Matt Kindt's career has taken an interesting trajectory.
Arguably still best known for his creator-owned work, for which he's won numerous awards, he didn't shy away from Big Two comics when invited to play in the big intellectual property sandbox at DC Comics. When last we spoke with Kindt, he was just taking over Frankenstein: Agent of S.H.A.D.E. from his friend Jeff Lemire and launching Mind MGMT--which now has a movie deal in place, by the way--at the same time while prepping to take on the Martian Manhunter backup stories in Justice League of America. The intervening time hasn't made him any less busy; he may have lost Frankenstein to cancellation, but when that happened he earned more DC work, including an ongoing gig as the new writer of Suicide Squad.
What does the writer of a team of villains do when the entire publishing line shuts down for a month to celebrate the villains? Well, we asked him a bit about that...
ComicBook.com: I'm a great fan of Mind MGMT, and you're doing some great work at DC...but it seems like every time I stop and take a breath, you're getting a new gig at DC these days. What all are you doing them for the next month or six?
Matt Kindt: I don't want to talk about it! [Laughs] No, I'll just write whatever they give me and I've been lucky enough that they like what I've done and they keep asking me to do stuff. It's hard for me to turn down because I grew up reading this stuff so I'm a fan of all of these characters.
I'm not turning anything down! I love Suicide Squad, I love Justice League, I love Martian Manhunter especially. I like Deadshot, he's awesome. I got to do a Sinestro villain issue which was a new one for me. Green Lantern I hadn't grown up reading so I'm more of a new convert to that, but he ended up being one of my favorites. I'm doing a Solomon Grundy issue that was like--you can't turn that down either. There was nothing they gave me that I was like, "Eh, I don't know..." All of it was exciting.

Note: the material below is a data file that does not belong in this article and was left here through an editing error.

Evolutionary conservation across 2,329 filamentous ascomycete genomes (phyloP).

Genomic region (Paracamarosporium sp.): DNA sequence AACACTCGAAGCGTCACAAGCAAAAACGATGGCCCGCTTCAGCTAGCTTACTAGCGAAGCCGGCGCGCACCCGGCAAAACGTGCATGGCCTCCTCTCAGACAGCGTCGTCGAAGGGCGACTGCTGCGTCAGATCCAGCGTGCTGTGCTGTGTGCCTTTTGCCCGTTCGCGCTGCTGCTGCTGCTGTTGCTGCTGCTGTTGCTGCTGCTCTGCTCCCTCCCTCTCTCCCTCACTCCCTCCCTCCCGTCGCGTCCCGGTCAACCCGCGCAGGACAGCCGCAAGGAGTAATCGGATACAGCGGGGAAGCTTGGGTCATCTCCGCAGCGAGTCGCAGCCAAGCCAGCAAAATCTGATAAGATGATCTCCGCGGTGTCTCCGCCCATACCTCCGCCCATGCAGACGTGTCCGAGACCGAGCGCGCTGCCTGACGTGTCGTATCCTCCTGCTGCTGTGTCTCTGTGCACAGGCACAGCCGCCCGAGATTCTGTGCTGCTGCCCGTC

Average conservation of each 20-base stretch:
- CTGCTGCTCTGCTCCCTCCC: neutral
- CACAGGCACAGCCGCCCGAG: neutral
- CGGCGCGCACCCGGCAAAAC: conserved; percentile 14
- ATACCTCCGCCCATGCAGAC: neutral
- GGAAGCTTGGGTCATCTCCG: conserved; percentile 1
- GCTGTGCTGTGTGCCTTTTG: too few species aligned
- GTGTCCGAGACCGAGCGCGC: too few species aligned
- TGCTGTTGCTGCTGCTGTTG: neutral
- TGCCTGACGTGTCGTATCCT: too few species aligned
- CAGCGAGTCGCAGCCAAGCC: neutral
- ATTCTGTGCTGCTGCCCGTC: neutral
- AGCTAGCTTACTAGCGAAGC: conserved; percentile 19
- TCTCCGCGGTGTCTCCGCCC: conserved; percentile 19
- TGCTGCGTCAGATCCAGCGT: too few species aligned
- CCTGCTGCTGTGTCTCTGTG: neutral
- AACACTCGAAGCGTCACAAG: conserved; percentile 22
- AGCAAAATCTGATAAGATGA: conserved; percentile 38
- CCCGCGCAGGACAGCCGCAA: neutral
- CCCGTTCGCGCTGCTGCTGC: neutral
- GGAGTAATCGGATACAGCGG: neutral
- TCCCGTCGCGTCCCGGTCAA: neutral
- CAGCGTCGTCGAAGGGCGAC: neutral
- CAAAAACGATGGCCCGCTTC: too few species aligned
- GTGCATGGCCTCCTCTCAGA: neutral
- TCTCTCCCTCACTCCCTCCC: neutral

ComicBook.com: Suicide Squad seems to be a perfect fit for you, given some of your creator-owned work. Are you looking forward to bringing some stability to a title that's been kind of up and down in terms of reception since the launch of the New 52?
Kindt: Honestly, I liked the book in the '90s when Ostrander was writing it. I went back and dug those issues up because I remembered liking it. What's funny is as an adult, I haven't read those for a long time and then I get reacquainted with it and it's like, "That's the stuff I grew up on. It sort of informed who I am now."
So I think I'm attracted to the book because I liked it and also the creator-owned stuff I do is also sort of informed by some of that stuff I read when I was a kid. Definitely I love that book and I've always liked it. I've read the new stuff and I like what he was doing right before me--those issues are great. I feel like I have to live up to the good stuff that's already happened and hopefully I do.
ComicBook.com: Are you going to be changing directions pretty radically or is it really just you putting your stamp on the existing book?